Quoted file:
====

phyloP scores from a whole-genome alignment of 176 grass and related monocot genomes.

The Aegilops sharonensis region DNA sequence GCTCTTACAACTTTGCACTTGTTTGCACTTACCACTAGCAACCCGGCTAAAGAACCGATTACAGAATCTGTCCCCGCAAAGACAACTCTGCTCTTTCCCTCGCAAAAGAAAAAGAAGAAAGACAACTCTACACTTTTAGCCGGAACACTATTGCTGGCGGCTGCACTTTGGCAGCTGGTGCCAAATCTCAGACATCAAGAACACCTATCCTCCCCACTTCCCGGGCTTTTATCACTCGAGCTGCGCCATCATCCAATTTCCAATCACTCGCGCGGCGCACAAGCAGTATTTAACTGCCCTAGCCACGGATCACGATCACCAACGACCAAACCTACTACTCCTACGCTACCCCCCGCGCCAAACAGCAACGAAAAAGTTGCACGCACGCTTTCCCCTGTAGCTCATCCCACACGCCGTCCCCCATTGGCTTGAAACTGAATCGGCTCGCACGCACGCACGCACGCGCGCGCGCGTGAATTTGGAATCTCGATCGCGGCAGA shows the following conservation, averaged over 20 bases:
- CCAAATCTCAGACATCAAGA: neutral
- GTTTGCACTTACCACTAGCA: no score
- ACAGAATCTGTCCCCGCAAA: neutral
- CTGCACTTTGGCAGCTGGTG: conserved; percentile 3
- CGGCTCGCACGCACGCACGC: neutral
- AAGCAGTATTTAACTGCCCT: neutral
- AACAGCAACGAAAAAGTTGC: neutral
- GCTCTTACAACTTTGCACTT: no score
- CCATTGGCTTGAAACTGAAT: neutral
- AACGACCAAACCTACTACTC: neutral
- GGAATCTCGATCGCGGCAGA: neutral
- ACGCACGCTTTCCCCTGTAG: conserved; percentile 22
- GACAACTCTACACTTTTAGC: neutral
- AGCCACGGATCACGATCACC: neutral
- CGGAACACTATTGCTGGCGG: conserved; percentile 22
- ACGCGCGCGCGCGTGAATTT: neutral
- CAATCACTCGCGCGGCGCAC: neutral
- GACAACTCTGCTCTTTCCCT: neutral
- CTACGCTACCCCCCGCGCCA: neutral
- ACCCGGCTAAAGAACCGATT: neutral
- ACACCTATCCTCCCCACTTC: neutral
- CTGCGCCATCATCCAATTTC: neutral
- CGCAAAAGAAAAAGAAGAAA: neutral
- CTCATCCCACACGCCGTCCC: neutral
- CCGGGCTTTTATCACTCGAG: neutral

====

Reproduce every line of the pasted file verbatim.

phyloP scores from a whole-genome alignment of 176 grass and related monocot genomes.

The Aegilops sharonensis region DNA sequence GCTCTTACAACTTTGCACTTGTTTGCACTTACCACTAGCAACCCGGCTAAAGAACCGATTACAGAATCTGTCCCCGCAAAGACAACTCTGCTCTTTCCCTCGCAAAAGAAAAAGAAGAAAGACAACTCTACACTTTTAGCCGGAACACTATTGCTGGCGGCTGCACTTTGGCAGCTGGTGCCAAATCTCAGACATCAAGAACACCTATCCTCCCCACTTCCCGGGCTTTTATCACTCGAGCTGCGCCATCATCCAATTTCCAATCACTCGCGCGGCGCACAAGCAGTATTTAACTGCCCTAGCCACGGATCACGATCACCAACGACCAAACCTACTACTCCTACGCTACCCCCCGCGCCAAACAGCAACGAAAAAGTTGCACGCACGCTTTCCCCTGTAGCTCATCCCACACGCCGTCCCCCATTGGCTTGAAACTGAATCGGCTCGCACGCACGCACGCACGCGCGCGCGCGTGAATTTGGAATCTCGATCGCGGCAGA shows the following conservation, averaged over 20 bases:
- CCAAATCTCAGACATCAAGA: neutral
- GTTTGCACTTACCACTAGCA: no score
- ACAGAATCTGTCCCCGCAAA: neutral
- CTGCACTTTGGCAGCTGGTG: conserved; percentile 3
- CGGCTCGCACGCACGCACGC: neutral
- AAGCAGTATTTAACTGCCCT: neutral
- AACAGCAACGAAAAAGTTGC: neutral
- GCTCTTACAACTTTGCACTT: no score
- CCATTGGCTTGAAACTGAAT: neutral
- AACGACCAAACCTACTACTC: neutral
- GGAATCTCGATCGCGGCAGA: neutral
- ACGCACGCTTTCCCCTGTAG: conserved; percentile 22
- GACAACTCTACACTTTTAGC: neutral
- AGCCACGGATCACGATCACC: neutral
- CGGAACACTATTGCTGGCGG: conserved; percentile 22
- ACGCGCGCGCGCGTGAATTT: neutral
- CAATCACTCGCGCGGCGCAC: neutral
- GACAACTCTGCTCTTTCCCT: neutral
- CTACGCTACCCCCCGCGCCA: neutral
- ACCCGGCTAAAGAACCGATT: neutral
- ACACCTATCCTCCCCACTTC: neutral
- CTGCGCCATCATCCAATTTC: neutral
- CGCAAAAGAAAAAGAAGAAA: neutral
- CTCATCCCACACGCCGTCCC: neutral
- CCGGGCTTTTATCACTCGAG: neutral